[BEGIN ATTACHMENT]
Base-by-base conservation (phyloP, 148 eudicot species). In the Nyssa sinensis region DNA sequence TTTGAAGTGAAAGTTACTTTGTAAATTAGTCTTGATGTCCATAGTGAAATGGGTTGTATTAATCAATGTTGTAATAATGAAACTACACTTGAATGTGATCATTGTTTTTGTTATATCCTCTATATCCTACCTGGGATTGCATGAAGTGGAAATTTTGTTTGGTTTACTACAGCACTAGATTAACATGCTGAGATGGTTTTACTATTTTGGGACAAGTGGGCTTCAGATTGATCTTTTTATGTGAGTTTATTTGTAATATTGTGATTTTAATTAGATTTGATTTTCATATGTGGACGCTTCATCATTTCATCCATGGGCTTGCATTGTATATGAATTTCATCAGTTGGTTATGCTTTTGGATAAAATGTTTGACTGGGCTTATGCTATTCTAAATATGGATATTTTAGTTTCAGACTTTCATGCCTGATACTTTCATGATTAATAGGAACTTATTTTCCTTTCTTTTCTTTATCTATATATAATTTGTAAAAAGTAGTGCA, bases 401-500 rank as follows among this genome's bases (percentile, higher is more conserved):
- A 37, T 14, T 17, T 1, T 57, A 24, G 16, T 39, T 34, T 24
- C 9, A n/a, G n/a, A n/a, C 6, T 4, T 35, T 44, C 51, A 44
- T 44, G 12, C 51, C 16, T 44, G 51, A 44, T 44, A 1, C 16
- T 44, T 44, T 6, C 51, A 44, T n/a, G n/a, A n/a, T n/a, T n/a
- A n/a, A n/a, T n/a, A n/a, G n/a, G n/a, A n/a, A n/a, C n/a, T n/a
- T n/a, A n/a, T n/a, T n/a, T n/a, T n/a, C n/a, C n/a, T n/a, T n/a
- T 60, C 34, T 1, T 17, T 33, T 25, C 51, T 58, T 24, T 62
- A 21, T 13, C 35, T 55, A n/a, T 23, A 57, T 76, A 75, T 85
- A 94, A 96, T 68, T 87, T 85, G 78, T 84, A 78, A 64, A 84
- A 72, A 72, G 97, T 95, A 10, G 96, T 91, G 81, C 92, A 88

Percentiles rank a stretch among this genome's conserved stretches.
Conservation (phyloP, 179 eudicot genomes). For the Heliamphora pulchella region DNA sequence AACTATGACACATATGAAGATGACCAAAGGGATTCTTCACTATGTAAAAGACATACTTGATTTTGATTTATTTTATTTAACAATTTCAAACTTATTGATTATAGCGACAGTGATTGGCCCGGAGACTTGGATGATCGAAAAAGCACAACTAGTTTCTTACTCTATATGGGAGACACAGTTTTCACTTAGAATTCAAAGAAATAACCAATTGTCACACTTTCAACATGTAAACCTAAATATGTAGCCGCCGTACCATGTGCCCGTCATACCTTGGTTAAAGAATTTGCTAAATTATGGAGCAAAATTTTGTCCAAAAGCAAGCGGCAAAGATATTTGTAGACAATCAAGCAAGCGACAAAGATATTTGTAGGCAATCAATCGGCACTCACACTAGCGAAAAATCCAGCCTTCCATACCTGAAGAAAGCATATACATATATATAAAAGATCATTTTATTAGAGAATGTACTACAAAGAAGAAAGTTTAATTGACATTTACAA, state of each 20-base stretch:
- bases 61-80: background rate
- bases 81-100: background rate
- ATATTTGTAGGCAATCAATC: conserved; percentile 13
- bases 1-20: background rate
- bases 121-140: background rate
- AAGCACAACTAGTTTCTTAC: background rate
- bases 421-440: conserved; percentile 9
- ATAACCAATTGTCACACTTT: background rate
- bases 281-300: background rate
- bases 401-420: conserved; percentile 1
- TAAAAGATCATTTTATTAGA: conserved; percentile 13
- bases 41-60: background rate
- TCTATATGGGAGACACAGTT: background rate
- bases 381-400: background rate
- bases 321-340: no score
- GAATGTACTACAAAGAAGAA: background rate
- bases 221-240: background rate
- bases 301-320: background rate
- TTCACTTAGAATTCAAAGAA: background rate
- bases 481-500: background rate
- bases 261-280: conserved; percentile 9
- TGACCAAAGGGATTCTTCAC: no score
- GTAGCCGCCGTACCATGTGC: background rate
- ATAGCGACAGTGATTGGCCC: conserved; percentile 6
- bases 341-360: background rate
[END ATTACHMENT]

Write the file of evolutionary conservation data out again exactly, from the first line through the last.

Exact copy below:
Base-by-base conservation (phyloP, 148 eudicot species). In the Nyssa sinensis region DNA sequence TTTGAAGTGAAAGTTACTTTGTAAATTAGTCTTGATGTCCATAGTGAAATGGGTTGTATTAATCAATGTTGTAATAATGAAACTACACTTGAATGTGATCATTGTTTTTGTTATATCCTCTATATCCTACCTGGGATTGCATGAAGTGGAAATTTTGTTTGGTTTACTACAGCACTAGATTAACATGCTGAGATGGTTTTACTATTTTGGGACAAGTGGGCTTCAGATTGATCTTTTTATGTGAGTTTATTTGTAATATTGTGATTTTAATTAGATTTGATTTTCATATGTGGACGCTTCATCATTTCATCCATGGGCTTGCATTGTATATGAATTTCATCAGTTGGTTATGCTTTTGGATAAAATGTTTGACTGGGCTTATGCTATTCTAAATATGGATATTTTAGTTTCAGACTTTCATGCCTGATACTTTCATGATTAATAGGAACTTATTTTCCTTTCTTTTCTTTATCTATATATAATTTGTAAAAAGTAGTGCA, bases 401-500 rank as follows among this genome's bases (percentile, higher is more conserved):
- A 37, T 14, T 17, T 1, T 57, A 24, G 16, T 39, T 34, T 24
- C 9, A n/a, G n/a, A n/a, C 6, T 4, T 35, T 44, C 51, A 44
- T 44, G 12, C 51, C 16, T 44, G 51, A 44, T 44, A 1, C 16
- T 44, T 44, T 6, C 51, A 44, T n/a, G n/a, A n/a, T n/a, T n/a
- A n/a, A n/a, T n/a, A n/a, G n/a, G n/a, A n/a, A n/a, C n/a, T n/a
- T n/a, A n/a, T n/a, T n/a, T n/a, T n/a, C n/a, C n/a, T n/a, T n/a
- T 60, C 34, T 1, T 17, T 33, T 25, C 51, T 58, T 24, T 62
- A 21, T 13, C 35, T 55, A n/a, T 23, A 57, T 76, A 75, T 85
- A 94, A 96, T 68, T 87, T 85, G 78, T 84, A 78, A 64, A 84
- A 72, A 72, G 97, T 95, A 10, G 96, T 91, G 81, C 92, A 88

Percentiles rank a stretch among this genome's conserved stretches.
Conservation (phyloP, 179 eudicot genomes). For the Heliamphora pulchella region DNA sequence AACTATGACACATATGAAGATGACCAAAGGGATTCTTCACTATGTAAAAGACATACTTGATTTTGATTTATTTTATTTAACAATTTCAAACTTATTGATTATAGCGACAGTGATTGGCCCGGAGACTTGGATGATCGAAAAAGCACAACTAGTTTCTTACTCTATATGGGAGACACAGTTTTCACTTAGAATTCAAAGAAATAACCAATTGTCACACTTTCAACATGTAAACCTAAATATGTAGCCGCCGTACCATGTGCCCGTCATACCTTGGTTAAAGAATTTGCTAAATTATGGAGCAAAATTTTGTCCAAAAGCAAGCGGCAAAGATATTTGTAGACAATCAAGCAAGCGACAAAGATATTTGTAGGCAATCAATCGGCACTCACACTAGCGAAAAATCCAGCCTTCCATACCTGAAGAAAGCATATACATATATATAAAAGATCATTTTATTAGAGAATGTACTACAAAGAAGAAAGTTTAATTGACATTTACAA, state of each 20-base stretch:
- bases 61-80: background rate
- bases 81-100: background rate
- ATATTTGTAGGCAATCAATC: conserved; percentile 13
- bases 1-20: background rate
- bases 121-140: background rate
- AAGCACAACTAGTTTCTTAC: background rate
- bases 421-440: conserved; percentile 9
- ATAACCAATTGTCACACTTT: background rate
- bases 281-300: background rate
- bases 401-420: conserved; percentile 1
- TAAAAGATCATTTTATTAGA: conserved; percentile 13
- bases 41-60: background rate
- TCTATATGGGAGACACAGTT: background rate
- bases 381-400: background rate
- bases 321-340: no score
- GAATGTACTACAAAGAAGAA: background rate
- bases 221-240: background rate
- bases 301-320: background rate
- TTCACTTAGAATTCAAAGAA: background rate
- bases 481-500: background rate
- bases 261-280: conserved; percentile 9
- TGACCAAAGGGATTCTTCAC: no score
- GTAGCCGCCGTACCATGTGC: background rate
- ATAGCGACAGTGATTGGCCC: conserved; percentile 6
- bases 341-360: background rate